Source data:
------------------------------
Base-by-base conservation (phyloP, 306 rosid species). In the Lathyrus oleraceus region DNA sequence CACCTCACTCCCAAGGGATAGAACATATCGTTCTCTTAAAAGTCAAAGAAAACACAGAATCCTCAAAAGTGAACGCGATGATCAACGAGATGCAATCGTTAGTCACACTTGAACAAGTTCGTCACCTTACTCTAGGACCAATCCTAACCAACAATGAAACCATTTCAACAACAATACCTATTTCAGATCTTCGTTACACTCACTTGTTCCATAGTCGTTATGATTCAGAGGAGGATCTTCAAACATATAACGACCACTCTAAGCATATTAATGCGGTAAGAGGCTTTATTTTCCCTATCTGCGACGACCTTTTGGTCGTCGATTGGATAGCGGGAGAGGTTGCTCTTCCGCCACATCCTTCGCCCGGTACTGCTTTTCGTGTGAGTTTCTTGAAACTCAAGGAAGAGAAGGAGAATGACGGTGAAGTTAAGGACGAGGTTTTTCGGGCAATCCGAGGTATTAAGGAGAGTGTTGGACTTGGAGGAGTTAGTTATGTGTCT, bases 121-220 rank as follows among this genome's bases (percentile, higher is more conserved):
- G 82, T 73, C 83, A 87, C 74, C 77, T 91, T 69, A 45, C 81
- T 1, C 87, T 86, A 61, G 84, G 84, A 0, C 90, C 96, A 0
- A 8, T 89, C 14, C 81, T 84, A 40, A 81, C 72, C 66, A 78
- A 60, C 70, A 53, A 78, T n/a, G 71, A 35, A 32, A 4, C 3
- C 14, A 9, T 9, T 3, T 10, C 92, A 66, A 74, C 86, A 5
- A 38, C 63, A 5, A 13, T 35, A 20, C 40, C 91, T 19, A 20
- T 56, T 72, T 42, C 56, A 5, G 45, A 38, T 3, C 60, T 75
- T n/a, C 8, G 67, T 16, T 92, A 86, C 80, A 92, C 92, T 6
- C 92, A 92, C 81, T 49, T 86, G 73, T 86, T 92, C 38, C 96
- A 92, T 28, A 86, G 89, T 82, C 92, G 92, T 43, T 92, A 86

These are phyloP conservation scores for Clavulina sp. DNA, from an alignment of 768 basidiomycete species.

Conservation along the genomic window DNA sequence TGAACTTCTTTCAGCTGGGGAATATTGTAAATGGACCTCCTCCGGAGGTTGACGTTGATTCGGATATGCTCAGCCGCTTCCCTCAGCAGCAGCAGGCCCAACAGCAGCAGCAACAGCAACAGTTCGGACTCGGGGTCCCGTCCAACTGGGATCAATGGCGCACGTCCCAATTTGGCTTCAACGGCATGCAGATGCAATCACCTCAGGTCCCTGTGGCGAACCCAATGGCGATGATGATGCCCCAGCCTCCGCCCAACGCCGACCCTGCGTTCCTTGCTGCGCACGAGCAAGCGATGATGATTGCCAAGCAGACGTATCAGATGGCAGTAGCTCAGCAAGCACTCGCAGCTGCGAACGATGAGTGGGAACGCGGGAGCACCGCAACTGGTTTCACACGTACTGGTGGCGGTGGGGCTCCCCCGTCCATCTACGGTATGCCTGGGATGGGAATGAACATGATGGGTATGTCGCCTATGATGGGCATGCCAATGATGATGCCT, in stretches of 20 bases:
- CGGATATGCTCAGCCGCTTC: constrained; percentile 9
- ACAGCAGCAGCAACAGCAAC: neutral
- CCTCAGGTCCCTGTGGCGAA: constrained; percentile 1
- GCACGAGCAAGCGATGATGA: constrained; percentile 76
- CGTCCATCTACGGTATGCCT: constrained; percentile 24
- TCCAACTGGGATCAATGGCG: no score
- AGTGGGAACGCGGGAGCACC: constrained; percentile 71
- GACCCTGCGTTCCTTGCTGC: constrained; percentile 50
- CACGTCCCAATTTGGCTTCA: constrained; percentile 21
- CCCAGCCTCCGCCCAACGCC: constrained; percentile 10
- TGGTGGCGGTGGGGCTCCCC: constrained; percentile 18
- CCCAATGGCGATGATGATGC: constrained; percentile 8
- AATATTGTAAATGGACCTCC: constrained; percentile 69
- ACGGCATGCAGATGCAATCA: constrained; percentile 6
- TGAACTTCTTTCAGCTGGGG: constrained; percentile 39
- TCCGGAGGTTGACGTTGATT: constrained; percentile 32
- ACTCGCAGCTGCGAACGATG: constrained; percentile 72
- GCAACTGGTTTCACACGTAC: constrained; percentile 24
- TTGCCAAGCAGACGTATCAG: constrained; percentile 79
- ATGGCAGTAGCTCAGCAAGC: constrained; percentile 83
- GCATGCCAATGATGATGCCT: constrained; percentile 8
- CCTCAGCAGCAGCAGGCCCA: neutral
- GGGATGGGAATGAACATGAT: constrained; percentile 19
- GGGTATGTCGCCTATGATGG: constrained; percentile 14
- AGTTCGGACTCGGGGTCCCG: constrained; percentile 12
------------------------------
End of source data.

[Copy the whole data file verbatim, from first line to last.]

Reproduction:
Base-by-base conservation (phyloP, 306 rosid species). In the Lathyrus oleraceus region DNA sequence CACCTCACTCCCAAGGGATAGAACATATCGTTCTCTTAAAAGTCAAAGAAAACACAGAATCCTCAAAAGTGAACGCGATGATCAACGAGATGCAATCGTTAGTCACACTTGAACAAGTTCGTCACCTTACTCTAGGACCAATCCTAACCAACAATGAAACCATTTCAACAACAATACCTATTTCAGATCTTCGTTACACTCACTTGTTCCATAGTCGTTATGATTCAGAGGAGGATCTTCAAACATATAACGACCACTCTAAGCATATTAATGCGGTAAGAGGCTTTATTTTCCCTATCTGCGACGACCTTTTGGTCGTCGATTGGATAGCGGGAGAGGTTGCTCTTCCGCCACATCCTTCGCCCGGTACTGCTTTTCGTGTGAGTTTCTTGAAACTCAAGGAAGAGAAGGAGAATGACGGTGAAGTTAAGGACGAGGTTTTTCGGGCAATCCGAGGTATTAAGGAGAGTGTTGGACTTGGAGGAGTTAGTTATGTGTCT, bases 121-220 rank as follows among this genome's bases (percentile, higher is more conserved):
- G 82, T 73, C 83, A 87, C 74, C 77, T 91, T 69, A 45, C 81
- T 1, C 87, T 86, A 61, G 84, G 84, A 0, C 90, C 96, A 0
- A 8, T 89, C 14, C 81, T 84, A 40, A 81, C 72, C 66, A 78
- A 60, C 70, A 53, A 78, T n/a, G 71, A 35, A 32, A 4, C 3
- C 14, A 9, T 9, T 3, T 10, C 92, A 66, A 74, C 86, A 5
- A 38, C 63, A 5, A 13, T 35, A 20, C 40, C 91, T 19, A 20
- T 56, T 72, T 42, C 56, A 5, G 45, A 38, T 3, C 60, T 75
- T n/a, C 8, G 67, T 16, T 92, A 86, C 80, A 92, C 92, T 6
- C 92, A 92, C 81, T 49, T 86, G 73, T 86, T 92, C 38, C 96
- A 92, T 28, A 86, G 89, T 82, C 92, G 92, T 43, T 92, A 86

These are phyloP conservation scores for Clavulina sp. DNA, from an alignment of 768 basidiomycete species.

Conservation along the genomic window DNA sequence TGAACTTCTTTCAGCTGGGGAATATTGTAAATGGACCTCCTCCGGAGGTTGACGTTGATTCGGATATGCTCAGCCGCTTCCCTCAGCAGCAGCAGGCCCAACAGCAGCAGCAACAGCAACAGTTCGGACTCGGGGTCCCGTCCAACTGGGATCAATGGCGCACGTCCCAATTTGGCTTCAACGGCATGCAGATGCAATCACCTCAGGTCCCTGTGGCGAACCCAATGGCGATGATGATGCCCCAGCCTCCGCCCAACGCCGACCCTGCGTTCCTTGCTGCGCACGAGCAAGCGATGATGATTGCCAAGCAGACGTATCAGATGGCAGTAGCTCAGCAAGCACTCGCAGCTGCGAACGATGAGTGGGAACGCGGGAGCACCGCAACTGGTTTCACACGTACTGGTGGCGGTGGGGCTCCCCCGTCCATCTACGGTATGCCTGGGATGGGAATGAACATGATGGGTATGTCGCCTATGATGGGCATGCCAATGATGATGCCT, in stretches of 20 bases:
- CGGATATGCTCAGCCGCTTC: constrained; percentile 9
- ACAGCAGCAGCAACAGCAAC: neutral
- CCTCAGGTCCCTGTGGCGAA: constrained; percentile 1
- GCACGAGCAAGCGATGATGA: constrained; percentile 76
- CGTCCATCTACGGTATGCCT: constrained; percentile 24
- TCCAACTGGGATCAATGGCG: no score
- AGTGGGAACGCGGGAGCACC: constrained; percentile 71
- GACCCTGCGTTCCTTGCTGC: constrained; percentile 50
- CACGTCCCAATTTGGCTTCA: constrained; percentile 21
- CCCAGCCTCCGCCCAACGCC: constrained; percentile 10
- TGGTGGCGGTGGGGCTCCCC: constrained; percentile 18
- CCCAATGGCGATGATGATGC: constrained; percentile 8
- AATATTGTAAATGGACCTCC: constrained; percentile 69
- ACGGCATGCAGATGCAATCA: constrained; percentile 6
- TGAACTTCTTTCAGCTGGGG: constrained; percentile 39
- TCCGGAGGTTGACGTTGATT: constrained; percentile 32
- ACTCGCAGCTGCGAACGATG: constrained; percentile 72
- GCAACTGGTTTCACACGTAC: constrained; percentile 24
- TTGCCAAGCAGACGTATCAG: constrained; percentile 79
- ATGGCAGTAGCTCAGCAAGC: constrained; percentile 83
- GCATGCCAATGATGATGCCT: constrained; percentile 8
- CCTCAGCAGCAGCAGGCCCA: neutral
- GGGATGGGAATGAACATGAT: constrained; percentile 19
- GGGTATGTCGCCTATGATGG: constrained; percentile 14
- AGTTCGGACTCGGGGTCCCG: constrained; percentile 12